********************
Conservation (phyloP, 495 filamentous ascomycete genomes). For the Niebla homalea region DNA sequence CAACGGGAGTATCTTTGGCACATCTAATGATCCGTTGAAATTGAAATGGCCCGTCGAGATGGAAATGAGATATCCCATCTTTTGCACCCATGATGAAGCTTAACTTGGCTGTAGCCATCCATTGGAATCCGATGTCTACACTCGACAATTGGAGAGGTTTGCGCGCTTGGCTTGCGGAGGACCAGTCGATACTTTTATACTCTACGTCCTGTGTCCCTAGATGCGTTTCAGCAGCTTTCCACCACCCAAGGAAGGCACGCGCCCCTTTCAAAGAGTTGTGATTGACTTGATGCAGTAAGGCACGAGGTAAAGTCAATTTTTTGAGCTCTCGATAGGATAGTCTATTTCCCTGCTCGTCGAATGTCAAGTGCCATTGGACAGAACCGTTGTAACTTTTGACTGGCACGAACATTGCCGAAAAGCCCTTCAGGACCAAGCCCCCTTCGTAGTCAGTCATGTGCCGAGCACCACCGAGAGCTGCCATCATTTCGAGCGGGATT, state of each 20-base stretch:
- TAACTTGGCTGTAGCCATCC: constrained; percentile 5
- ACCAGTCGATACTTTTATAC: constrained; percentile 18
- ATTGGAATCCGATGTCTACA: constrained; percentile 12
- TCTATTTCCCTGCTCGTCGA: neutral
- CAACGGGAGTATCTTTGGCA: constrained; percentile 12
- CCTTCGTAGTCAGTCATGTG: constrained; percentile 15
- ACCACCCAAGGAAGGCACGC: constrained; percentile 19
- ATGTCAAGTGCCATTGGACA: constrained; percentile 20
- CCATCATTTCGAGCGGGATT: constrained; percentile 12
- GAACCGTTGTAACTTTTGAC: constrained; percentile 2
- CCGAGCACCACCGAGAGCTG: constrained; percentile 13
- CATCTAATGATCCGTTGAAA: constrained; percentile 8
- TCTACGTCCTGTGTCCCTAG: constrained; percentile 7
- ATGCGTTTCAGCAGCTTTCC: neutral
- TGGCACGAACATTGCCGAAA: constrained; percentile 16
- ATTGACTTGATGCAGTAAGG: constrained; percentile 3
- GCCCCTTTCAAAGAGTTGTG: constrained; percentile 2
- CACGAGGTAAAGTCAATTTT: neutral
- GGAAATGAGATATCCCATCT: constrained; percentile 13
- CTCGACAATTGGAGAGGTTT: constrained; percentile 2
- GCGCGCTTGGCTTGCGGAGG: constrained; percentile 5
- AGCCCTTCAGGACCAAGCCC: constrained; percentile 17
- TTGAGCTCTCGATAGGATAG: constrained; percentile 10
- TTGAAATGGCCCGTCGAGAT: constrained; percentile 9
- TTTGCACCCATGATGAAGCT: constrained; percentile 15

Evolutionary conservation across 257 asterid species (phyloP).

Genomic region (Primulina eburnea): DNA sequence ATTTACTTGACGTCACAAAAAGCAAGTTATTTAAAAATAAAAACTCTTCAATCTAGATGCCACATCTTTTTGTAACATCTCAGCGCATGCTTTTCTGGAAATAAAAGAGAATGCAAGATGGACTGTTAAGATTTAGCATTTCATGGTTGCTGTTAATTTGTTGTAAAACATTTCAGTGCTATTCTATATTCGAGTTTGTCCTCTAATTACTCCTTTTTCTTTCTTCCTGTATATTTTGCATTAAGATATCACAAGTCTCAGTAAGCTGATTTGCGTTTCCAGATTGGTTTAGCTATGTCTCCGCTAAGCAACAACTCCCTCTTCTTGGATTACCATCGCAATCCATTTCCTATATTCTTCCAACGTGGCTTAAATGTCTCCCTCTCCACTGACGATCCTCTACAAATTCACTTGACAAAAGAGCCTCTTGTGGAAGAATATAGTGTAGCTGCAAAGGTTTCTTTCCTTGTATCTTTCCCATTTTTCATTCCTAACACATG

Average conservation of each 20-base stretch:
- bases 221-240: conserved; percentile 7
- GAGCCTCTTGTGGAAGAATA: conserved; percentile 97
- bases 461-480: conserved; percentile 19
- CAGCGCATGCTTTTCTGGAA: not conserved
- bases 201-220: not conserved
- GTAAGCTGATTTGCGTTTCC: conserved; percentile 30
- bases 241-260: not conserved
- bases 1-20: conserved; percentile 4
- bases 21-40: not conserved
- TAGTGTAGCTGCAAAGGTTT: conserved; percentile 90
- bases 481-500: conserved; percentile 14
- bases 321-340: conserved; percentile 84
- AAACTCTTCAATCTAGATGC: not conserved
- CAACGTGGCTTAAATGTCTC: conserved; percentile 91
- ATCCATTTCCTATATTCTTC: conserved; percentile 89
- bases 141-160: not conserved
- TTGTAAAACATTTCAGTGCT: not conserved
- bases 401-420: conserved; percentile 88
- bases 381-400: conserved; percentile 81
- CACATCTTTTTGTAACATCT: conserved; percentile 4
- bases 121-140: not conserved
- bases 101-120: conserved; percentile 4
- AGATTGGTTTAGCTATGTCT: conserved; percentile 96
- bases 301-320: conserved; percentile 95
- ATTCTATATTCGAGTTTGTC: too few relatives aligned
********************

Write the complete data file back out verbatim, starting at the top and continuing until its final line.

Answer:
Conservation (phyloP, 495 filamentous ascomycete genomes). For the Niebla homalea region DNA sequence CAACGGGAGTATCTTTGGCACATCTAATGATCCGTTGAAATTGAAATGGCCCGTCGAGATGGAAATGAGATATCCCATCTTTTGCACCCATGATGAAGCTTAACTTGGCTGTAGCCATCCATTGGAATCCGATGTCTACACTCGACAATTGGAGAGGTTTGCGCGCTTGGCTTGCGGAGGACCAGTCGATACTTTTATACTCTACGTCCTGTGTCCCTAGATGCGTTTCAGCAGCTTTCCACCACCCAAGGAAGGCACGCGCCCCTTTCAAAGAGTTGTGATTGACTTGATGCAGTAAGGCACGAGGTAAAGTCAATTTTTTGAGCTCTCGATAGGATAGTCTATTTCCCTGCTCGTCGAATGTCAAGTGCCATTGGACAGAACCGTTGTAACTTTTGACTGGCACGAACATTGCCGAAAAGCCCTTCAGGACCAAGCCCCCTTCGTAGTCAGTCATGTGCCGAGCACCACCGAGAGCTGCCATCATTTCGAGCGGGATT, state of each 20-base stretch:
- TAACTTGGCTGTAGCCATCC: constrained; percentile 5
- ACCAGTCGATACTTTTATAC: constrained; percentile 18
- ATTGGAATCCGATGTCTACA: constrained; percentile 12
- TCTATTTCCCTGCTCGTCGA: neutral
- CAACGGGAGTATCTTTGGCA: constrained; percentile 12
- CCTTCGTAGTCAGTCATGTG: constrained; percentile 15
- ACCACCCAAGGAAGGCACGC: constrained; percentile 19
- ATGTCAAGTGCCATTGGACA: constrained; percentile 20
- CCATCATTTCGAGCGGGATT: constrained; percentile 12
- GAACCGTTGTAACTTTTGAC: constrained; percentile 2
- CCGAGCACCACCGAGAGCTG: constrained; percentile 13
- CATCTAATGATCCGTTGAAA: constrained; percentile 8
- TCTACGTCCTGTGTCCCTAG: constrained; percentile 7
- ATGCGTTTCAGCAGCTTTCC: neutral
- TGGCACGAACATTGCCGAAA: constrained; percentile 16
- ATTGACTTGATGCAGTAAGG: constrained; percentile 3
- GCCCCTTTCAAAGAGTTGTG: constrained; percentile 2
- CACGAGGTAAAGTCAATTTT: neutral
- GGAAATGAGATATCCCATCT: constrained; percentile 13
- CTCGACAATTGGAGAGGTTT: constrained; percentile 2
- GCGCGCTTGGCTTGCGGAGG: constrained; percentile 5
- AGCCCTTCAGGACCAAGCCC: constrained; percentile 17
- TTGAGCTCTCGATAGGATAG: constrained; percentile 10
- TTGAAATGGCCCGTCGAGAT: constrained; percentile 9
- TTTGCACCCATGATGAAGCT: constrained; percentile 15

Evolutionary conservation across 257 asterid species (phyloP).

Genomic region (Primulina eburnea): DNA sequence ATTTACTTGACGTCACAAAAAGCAAGTTATTTAAAAATAAAAACTCTTCAATCTAGATGCCACATCTTTTTGTAACATCTCAGCGCATGCTTTTCTGGAAATAAAAGAGAATGCAAGATGGACTGTTAAGATTTAGCATTTCATGGTTGCTGTTAATTTGTTGTAAAACATTTCAGTGCTATTCTATATTCGAGTTTGTCCTCTAATTACTCCTTTTTCTTTCTTCCTGTATATTTTGCATTAAGATATCACAAGTCTCAGTAAGCTGATTTGCGTTTCCAGATTGGTTTAGCTATGTCTCCGCTAAGCAACAACTCCCTCTTCTTGGATTACCATCGCAATCCATTTCCTATATTCTTCCAACGTGGCTTAAATGTCTCCCTCTCCACTGACGATCCTCTACAAATTCACTTGACAAAAGAGCCTCTTGTGGAAGAATATAGTGTAGCTGCAAAGGTTTCTTTCCTTGTATCTTTCCCATTTTTCATTCCTAACACATG

Average conservation of each 20-base stretch:
- bases 221-240: conserved; percentile 7
- GAGCCTCTTGTGGAAGAATA: conserved; percentile 97
- bases 461-480: conserved; percentile 19
- CAGCGCATGCTTTTCTGGAA: not conserved
- bases 201-220: not conserved
- GTAAGCTGATTTGCGTTTCC: conserved; percentile 30
- bases 241-260: not conserved
- bases 1-20: conserved; percentile 4
- bases 21-40: not conserved
- TAGTGTAGCTGCAAAGGTTT: conserved; percentile 90
- bases 481-500: conserved; percentile 14
- bases 321-340: conserved; percentile 84
- AAACTCTTCAATCTAGATGC: not conserved
- CAACGTGGCTTAAATGTCTC: conserved; percentile 91
- ATCCATTTCCTATATTCTTC: conserved; percentile 89
- bases 141-160: not conserved
- TTGTAAAACATTTCAGTGCT: not conserved
- bases 401-420: conserved; percentile 88
- bases 381-400: conserved; percentile 81
- CACATCTTTTTGTAACATCT: conserved; percentile 4
- bases 121-140: not conserved
- bases 101-120: conserved; percentile 4
- AGATTGGTTTAGCTATGTCT: conserved; percentile 96
- bases 301-320: conserved; percentile 95
- ATTCTATATTCGAGTTTGTC: too few relatives aligned